An applicant must prove their knowledge of English when they apply. This means that they must be able to speak, read, write and understand English to a certain level on the CEFR scale. This usually means passing a Secure English Language Test (SELT) from an approved provider.
If applying to study a course below degree level, the applicant must have the equivalent of level B1 of the CEFR for English language. For those studying at degree level or above, the applicant must have the equivalent of level B2, although their Higher Education Provider (HEP) can assess their level of English. This means that the applicant may be asked to undertake a different test, although that must still be equivalent to a CEFR level B2.
An applicant will not be required to prove their knowledge of English if they are from, or have completed a qualification equivalent to a UK degree in, a majority English-speaking country.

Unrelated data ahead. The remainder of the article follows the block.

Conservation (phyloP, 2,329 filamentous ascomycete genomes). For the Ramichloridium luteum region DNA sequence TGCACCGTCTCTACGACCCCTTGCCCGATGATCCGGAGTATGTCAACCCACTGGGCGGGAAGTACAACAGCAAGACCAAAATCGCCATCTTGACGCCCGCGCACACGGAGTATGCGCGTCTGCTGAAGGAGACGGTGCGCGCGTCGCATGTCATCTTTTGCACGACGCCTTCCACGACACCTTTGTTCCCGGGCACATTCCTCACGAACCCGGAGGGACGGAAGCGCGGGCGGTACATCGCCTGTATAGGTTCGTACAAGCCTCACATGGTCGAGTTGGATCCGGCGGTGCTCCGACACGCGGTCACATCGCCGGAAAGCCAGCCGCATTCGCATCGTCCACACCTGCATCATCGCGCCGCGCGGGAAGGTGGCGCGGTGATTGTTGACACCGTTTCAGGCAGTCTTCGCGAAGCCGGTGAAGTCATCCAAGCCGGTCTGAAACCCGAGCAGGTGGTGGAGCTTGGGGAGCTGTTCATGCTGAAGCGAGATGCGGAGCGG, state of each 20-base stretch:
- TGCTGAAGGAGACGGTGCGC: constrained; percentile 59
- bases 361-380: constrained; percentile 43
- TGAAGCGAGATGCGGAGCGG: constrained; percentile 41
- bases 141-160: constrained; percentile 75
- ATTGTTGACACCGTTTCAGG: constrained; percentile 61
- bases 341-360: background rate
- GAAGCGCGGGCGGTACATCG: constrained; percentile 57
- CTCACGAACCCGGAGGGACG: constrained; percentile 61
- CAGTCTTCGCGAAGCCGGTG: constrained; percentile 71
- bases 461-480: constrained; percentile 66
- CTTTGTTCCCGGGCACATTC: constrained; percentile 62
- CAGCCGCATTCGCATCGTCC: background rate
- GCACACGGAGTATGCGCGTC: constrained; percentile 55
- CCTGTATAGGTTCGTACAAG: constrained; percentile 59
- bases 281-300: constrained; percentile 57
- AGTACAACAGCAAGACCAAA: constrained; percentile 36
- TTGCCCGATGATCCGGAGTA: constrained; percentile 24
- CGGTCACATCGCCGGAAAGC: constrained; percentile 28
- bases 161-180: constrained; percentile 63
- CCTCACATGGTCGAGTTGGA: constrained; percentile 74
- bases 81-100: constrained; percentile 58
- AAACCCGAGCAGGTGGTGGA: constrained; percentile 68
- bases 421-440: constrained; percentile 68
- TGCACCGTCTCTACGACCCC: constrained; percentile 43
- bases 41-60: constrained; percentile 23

The English language requirement is also not applicable if any one of the following applies:
- The applicant is a national of Canada
- The applicant is applying to come to the UK for a study abroad programme as part of a university degree course in the USA
- The applicant has proved their level of English in a previous visa application
How to apply for a UK Student Visa
To apply for a Student Visa UK, the applicant will need to submit an online application using their unique CAS reference number, and pay the relevant fee. An applicant must apply for their visa within 6 months of receiving their CAS. The cost of applying for a visa from outside the UK is £348. It will cost £475 to extend or switch to a Student Visa from inside the UK. An applicant will also have to pay the healthcare surcharge as part of their application.
When an applicant can apply depends on whether they are applying from inside or outside the UK. From outside the UK, the earliest a person can apply for a visa is 6 months before they start their course. The earliest someone can apply from inside the UK is 3 months before their course starts. They must apply before their current visa or permission to be in the UK expires, and their new course must begin within 28 days of their current visa expiring.